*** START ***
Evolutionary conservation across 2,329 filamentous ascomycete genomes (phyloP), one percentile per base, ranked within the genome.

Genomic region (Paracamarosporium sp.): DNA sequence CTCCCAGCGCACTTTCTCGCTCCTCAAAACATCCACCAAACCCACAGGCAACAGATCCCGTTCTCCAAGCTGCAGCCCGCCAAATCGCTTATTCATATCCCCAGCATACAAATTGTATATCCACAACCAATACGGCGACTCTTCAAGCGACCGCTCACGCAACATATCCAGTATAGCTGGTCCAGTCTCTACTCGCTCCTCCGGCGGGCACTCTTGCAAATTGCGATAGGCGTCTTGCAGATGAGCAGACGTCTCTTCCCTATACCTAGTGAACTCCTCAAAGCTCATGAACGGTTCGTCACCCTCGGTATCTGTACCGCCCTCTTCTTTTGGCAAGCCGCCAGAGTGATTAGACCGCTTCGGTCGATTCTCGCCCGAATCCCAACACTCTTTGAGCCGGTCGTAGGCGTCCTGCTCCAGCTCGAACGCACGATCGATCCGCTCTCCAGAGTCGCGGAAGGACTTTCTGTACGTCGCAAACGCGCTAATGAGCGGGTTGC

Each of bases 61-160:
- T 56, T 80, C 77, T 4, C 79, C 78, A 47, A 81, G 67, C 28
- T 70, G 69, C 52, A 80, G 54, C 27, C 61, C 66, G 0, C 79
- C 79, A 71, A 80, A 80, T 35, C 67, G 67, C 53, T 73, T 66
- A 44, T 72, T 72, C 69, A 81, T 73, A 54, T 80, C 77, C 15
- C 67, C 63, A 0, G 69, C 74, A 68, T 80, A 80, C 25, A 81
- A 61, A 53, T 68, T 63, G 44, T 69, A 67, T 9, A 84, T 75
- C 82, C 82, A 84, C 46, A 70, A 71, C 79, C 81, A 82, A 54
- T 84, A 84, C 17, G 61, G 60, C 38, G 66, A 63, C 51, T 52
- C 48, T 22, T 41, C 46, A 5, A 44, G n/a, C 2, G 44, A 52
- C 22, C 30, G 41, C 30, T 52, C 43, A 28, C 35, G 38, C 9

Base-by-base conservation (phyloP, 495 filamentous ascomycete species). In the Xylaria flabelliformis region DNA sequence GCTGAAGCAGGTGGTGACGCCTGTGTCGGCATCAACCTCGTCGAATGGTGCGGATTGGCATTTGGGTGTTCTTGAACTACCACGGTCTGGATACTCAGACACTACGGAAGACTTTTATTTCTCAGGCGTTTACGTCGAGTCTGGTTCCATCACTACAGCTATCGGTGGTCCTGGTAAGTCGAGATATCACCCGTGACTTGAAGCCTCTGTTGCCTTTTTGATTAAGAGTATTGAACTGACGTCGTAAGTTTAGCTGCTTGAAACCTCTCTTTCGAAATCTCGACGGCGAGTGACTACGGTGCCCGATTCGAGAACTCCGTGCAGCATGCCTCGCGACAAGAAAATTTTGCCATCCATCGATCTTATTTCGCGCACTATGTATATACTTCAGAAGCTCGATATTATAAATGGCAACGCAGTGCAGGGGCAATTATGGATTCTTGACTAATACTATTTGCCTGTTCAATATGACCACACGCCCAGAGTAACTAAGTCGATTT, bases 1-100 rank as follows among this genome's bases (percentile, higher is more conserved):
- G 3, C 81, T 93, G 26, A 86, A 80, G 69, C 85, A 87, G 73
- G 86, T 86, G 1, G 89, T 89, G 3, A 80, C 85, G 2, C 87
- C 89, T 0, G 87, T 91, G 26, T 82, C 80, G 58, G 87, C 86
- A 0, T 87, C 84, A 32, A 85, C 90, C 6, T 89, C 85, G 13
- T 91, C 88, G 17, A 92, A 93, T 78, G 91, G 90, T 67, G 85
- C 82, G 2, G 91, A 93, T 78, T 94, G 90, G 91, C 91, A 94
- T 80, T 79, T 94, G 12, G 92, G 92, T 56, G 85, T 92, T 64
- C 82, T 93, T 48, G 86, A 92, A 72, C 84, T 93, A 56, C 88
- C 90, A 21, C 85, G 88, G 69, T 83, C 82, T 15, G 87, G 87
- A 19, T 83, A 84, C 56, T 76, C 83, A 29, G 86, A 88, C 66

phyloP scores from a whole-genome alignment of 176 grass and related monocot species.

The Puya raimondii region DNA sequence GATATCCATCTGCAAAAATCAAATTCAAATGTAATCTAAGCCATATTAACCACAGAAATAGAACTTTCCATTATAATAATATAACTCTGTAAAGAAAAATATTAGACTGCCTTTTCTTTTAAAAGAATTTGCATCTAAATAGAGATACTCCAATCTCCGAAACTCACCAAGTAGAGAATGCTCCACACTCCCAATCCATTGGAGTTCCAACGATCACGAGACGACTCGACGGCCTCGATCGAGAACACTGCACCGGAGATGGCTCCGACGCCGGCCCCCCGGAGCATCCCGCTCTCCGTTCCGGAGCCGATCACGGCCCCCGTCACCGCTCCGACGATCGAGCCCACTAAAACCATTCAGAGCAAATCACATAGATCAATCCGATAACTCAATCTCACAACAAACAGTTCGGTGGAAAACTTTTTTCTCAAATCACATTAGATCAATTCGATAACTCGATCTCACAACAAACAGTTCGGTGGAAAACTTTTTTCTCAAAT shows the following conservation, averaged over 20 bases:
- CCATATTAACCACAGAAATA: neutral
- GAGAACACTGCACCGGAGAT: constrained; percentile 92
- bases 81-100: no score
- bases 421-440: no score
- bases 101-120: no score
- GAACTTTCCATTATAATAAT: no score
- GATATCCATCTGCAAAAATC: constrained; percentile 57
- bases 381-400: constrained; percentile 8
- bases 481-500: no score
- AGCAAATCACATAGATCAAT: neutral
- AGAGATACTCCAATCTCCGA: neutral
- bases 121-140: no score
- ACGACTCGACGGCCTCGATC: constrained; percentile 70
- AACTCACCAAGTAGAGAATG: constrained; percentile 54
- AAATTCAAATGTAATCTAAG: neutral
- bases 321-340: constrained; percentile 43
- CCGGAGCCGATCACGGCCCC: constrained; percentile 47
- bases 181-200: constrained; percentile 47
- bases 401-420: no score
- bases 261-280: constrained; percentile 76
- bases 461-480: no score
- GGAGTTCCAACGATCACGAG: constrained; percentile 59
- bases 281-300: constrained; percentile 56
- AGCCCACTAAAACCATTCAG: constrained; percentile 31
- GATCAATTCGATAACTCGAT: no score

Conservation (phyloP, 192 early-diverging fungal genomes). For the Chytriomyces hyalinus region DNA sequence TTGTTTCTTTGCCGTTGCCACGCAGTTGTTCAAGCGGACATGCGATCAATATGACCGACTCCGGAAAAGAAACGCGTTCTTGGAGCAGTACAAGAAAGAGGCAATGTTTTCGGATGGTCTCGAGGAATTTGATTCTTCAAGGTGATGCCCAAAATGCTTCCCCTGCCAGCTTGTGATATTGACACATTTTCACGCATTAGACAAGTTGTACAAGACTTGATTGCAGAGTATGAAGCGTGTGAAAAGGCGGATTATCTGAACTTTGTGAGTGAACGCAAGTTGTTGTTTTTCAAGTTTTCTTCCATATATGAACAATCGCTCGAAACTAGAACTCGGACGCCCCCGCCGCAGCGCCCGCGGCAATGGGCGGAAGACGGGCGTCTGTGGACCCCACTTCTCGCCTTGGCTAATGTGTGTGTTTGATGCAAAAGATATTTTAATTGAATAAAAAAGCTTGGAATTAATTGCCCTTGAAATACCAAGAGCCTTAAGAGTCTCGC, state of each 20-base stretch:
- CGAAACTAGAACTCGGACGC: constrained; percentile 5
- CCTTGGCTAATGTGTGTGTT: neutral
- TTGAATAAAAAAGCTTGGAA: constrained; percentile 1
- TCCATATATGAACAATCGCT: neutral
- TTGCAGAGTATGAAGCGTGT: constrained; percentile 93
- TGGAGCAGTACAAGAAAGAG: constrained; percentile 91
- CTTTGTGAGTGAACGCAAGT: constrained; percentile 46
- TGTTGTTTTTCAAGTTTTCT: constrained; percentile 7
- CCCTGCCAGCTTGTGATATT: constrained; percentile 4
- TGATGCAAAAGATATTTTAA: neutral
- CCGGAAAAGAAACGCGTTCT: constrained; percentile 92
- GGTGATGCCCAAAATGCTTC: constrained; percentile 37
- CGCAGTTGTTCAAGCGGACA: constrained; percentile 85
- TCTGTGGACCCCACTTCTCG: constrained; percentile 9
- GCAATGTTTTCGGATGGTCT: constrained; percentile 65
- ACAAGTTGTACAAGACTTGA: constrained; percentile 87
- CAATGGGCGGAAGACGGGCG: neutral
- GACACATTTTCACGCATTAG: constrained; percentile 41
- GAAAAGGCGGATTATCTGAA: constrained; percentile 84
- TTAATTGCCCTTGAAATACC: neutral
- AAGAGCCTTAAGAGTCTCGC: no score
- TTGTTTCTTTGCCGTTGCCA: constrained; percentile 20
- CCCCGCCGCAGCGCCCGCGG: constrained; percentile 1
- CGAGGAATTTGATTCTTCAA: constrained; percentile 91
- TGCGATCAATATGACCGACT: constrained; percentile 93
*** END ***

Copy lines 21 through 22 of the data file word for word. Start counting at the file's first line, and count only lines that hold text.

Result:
- T 80, T 79, T 94, G 12, G 92, G 92, T 56, G 85, T 92, T 64
- C 82, T 93, T 48, G 86, A 92, A 72, C 84, T 93, A 56, C 88